I took Emma whitewater rafting today, while Ariane attended a seminar. Emma asked me to go rafting a few days ago, so I booked it for today and we slathered on the sunscreen. We went rafting last summer, all four of us, with Nic and Emma riding in the front of the raft, getting soaked and laughing like crazy. Nic was attending day camp today, so he didn’t join us. Just me and Em.
I assumed that Emma would want to ride in the front again and asked the guide to accommodate us (and perhaps prevent a meltdown if she was denied her preferred seat selection). The guide said sure, but when we climbed in the raft Emma wanted to ride in the middle instead. I was surprised and a little disheartened to be honest, thinking she had lost her gung-ho enthusiasm.
It was a gorgeous, crystal clear, blue-sky day. The river was running fast with lots of great rapids. Emma sat in the middle of the seat in the middle row. I was behind her to the left, the guide in the stern to her right. In the formerly coveted front row was a mother and father and their daughter Sydney, who looked about three years younger than Emma, but who of course, was talking like she was three years older. They were all laughing and screaming and squealing as they got soaked to the bone in the 40˚ mountain-fed water — acting pretty much like Emma and Nic and Ariane and I did when we rode together last summer.
Emma sat silently for most of the hour long ride, looking around, or maybe not looking around at all. Maybe just staring off in space. It’s hard to tell. I tried to get her more engaged and excited by alerting her to upcoming waves and waterfalls, whooping it up. She seemed to get slightly more jazzed, but not enough to laugh or scream like she would on a carnival ride, or like she did in our last raft ride. I got a little bummed but then I thought about how much Nic’s and Ariane’s company means to her — how much she laughs when we all play together.
“She misses Nic,” I thought. “Misses mommy too.”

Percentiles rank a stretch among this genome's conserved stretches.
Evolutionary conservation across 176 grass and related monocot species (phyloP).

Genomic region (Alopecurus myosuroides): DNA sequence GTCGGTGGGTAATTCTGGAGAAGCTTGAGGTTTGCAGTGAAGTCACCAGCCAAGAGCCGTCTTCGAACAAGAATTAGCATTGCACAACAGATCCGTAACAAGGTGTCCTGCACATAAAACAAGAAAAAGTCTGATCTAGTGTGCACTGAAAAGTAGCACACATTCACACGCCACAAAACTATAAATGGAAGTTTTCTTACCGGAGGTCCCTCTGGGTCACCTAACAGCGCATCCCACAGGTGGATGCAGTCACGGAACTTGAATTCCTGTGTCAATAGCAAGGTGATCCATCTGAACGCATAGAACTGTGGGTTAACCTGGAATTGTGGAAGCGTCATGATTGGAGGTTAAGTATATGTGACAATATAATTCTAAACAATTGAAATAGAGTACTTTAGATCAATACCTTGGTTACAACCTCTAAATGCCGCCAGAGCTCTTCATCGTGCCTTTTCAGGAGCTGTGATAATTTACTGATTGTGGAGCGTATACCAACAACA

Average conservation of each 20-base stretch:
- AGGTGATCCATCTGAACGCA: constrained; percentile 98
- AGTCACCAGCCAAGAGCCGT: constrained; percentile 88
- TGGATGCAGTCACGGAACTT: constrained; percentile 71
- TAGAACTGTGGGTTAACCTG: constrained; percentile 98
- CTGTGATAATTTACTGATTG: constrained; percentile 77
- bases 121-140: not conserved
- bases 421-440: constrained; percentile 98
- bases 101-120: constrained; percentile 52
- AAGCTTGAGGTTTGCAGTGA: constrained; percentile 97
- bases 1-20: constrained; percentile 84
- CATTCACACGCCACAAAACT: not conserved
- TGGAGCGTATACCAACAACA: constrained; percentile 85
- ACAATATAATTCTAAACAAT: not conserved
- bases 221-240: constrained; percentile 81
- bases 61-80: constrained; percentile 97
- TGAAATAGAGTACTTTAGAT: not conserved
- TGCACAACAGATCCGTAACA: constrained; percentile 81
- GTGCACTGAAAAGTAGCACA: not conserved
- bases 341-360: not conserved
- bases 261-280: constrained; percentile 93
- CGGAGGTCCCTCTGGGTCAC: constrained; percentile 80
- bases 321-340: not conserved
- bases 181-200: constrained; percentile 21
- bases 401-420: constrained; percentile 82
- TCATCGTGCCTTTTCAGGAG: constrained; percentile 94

It made enough sense that I stopped worrying about her autistic detachment and just enjoyed the ride, which was about as perfect as a raft ride could be. When we hit a calmer stretch, Emma started singing and grabbed the strap they gave her to hold, leaning way back until her head was resting on the seat next to me, whereupon I tickled her chin and elicited those squeals I wanted to hear. This was repeated many more times between the rapids.
I asked, “Are you having a good time Em?”
She replied, “Yeah,” with a smile as convincing as the eager tone of her voice.
“Me too Em,” I said, smiling back at her.
I noticed how much I’d been calling her ‘Em’ lately, instead of Emma. For some reason, the thought popped into my head that Em should be her stage name when she becomes a huge rock star a few miles further downstream. Then I thought ‘M’ would be even better, out-abbreviating Madonna and Cher and other one-named divas — assuring her charismatic status with a single letter. I pictured what the T-shirt ‘M’ logo would look like – maybe a graceful art nouveau scroll – then I got concerned that Bette Midler, ‘The Divine Miss M’ might claim trademark infringement.
SPLASH! My daydreaming came to an abrupt end as I got soaked head-to-toe by a big wave that blasted over the side. Emma sat upright, placid and unconcerned in her self-selected (and very dry) seat in the middle of the boat. “Em, you’re not even wet!” I laughed and the guide laughed too.
“Yeah, looks like she picked the right seat after all,” he added.
Mmm hmm. I guess she did.